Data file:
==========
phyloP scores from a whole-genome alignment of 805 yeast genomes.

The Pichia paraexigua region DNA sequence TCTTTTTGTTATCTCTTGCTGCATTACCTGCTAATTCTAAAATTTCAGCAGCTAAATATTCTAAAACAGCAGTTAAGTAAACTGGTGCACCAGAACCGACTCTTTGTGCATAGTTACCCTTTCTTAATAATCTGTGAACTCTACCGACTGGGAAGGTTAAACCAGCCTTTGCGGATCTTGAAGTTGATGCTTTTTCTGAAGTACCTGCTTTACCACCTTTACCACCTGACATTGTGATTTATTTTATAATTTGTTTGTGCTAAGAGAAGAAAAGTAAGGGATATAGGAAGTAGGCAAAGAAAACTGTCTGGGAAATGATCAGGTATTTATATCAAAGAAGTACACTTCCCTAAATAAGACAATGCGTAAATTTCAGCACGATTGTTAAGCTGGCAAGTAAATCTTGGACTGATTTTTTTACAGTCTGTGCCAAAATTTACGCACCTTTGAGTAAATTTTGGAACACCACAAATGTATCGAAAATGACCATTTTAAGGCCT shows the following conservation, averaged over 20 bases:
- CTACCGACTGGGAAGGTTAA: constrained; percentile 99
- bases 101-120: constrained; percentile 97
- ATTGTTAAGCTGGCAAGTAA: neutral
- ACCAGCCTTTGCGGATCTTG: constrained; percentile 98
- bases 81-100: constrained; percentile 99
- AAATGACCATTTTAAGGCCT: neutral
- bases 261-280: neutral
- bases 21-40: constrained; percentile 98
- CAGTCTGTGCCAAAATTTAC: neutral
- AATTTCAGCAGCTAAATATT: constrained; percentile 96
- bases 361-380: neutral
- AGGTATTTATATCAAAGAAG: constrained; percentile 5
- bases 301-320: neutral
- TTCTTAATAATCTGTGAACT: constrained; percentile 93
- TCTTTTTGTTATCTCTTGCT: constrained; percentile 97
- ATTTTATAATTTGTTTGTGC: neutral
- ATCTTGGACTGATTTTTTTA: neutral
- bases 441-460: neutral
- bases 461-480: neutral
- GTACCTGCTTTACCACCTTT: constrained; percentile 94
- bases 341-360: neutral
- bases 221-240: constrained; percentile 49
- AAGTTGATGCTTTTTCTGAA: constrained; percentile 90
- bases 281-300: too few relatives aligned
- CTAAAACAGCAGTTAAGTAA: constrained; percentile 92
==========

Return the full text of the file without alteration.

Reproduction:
phyloP scores from a whole-genome alignment of 805 yeast genomes.

The Pichia paraexigua region DNA sequence TCTTTTTGTTATCTCTTGCTGCATTACCTGCTAATTCTAAAATTTCAGCAGCTAAATATTCTAAAACAGCAGTTAAGTAAACTGGTGCACCAGAACCGACTCTTTGTGCATAGTTACCCTTTCTTAATAATCTGTGAACTCTACCGACTGGGAAGGTTAAACCAGCCTTTGCGGATCTTGAAGTTGATGCTTTTTCTGAAGTACCTGCTTTACCACCTTTACCACCTGACATTGTGATTTATTTTATAATTTGTTTGTGCTAAGAGAAGAAAAGTAAGGGATATAGGAAGTAGGCAAAGAAAACTGTCTGGGAAATGATCAGGTATTTATATCAAAGAAGTACACTTCCCTAAATAAGACAATGCGTAAATTTCAGCACGATTGTTAAGCTGGCAAGTAAATCTTGGACTGATTTTTTTACAGTCTGTGCCAAAATTTACGCACCTTTGAGTAAATTTTGGAACACCACAAATGTATCGAAAATGACCATTTTAAGGCCT shows the following conservation, averaged over 20 bases:
- CTACCGACTGGGAAGGTTAA: constrained; percentile 99
- bases 101-120: constrained; percentile 97
- ATTGTTAAGCTGGCAAGTAA: neutral
- ACCAGCCTTTGCGGATCTTG: constrained; percentile 98
- bases 81-100: constrained; percentile 99
- AAATGACCATTTTAAGGCCT: neutral
- bases 261-280: neutral
- bases 21-40: constrained; percentile 98
- CAGTCTGTGCCAAAATTTAC: neutral
- AATTTCAGCAGCTAAATATT: constrained; percentile 96
- bases 361-380: neutral
- AGGTATTTATATCAAAGAAG: constrained; percentile 5
- bases 301-320: neutral
- TTCTTAATAATCTGTGAACT: constrained; percentile 93
- TCTTTTTGTTATCTCTTGCT: constrained; percentile 97
- ATTTTATAATTTGTTTGTGC: neutral
- ATCTTGGACTGATTTTTTTA: neutral
- bases 441-460: neutral
- bases 461-480: neutral
- GTACCTGCTTTACCACCTTT: constrained; percentile 94
- bases 341-360: neutral
- bases 221-240: constrained; percentile 49
- AAGTTGATGCTTTTTCTGAA: constrained; percentile 90
- bases 281-300: too few relatives aligned
- CTAAAACAGCAGTTAAGTAA: constrained; percentile 92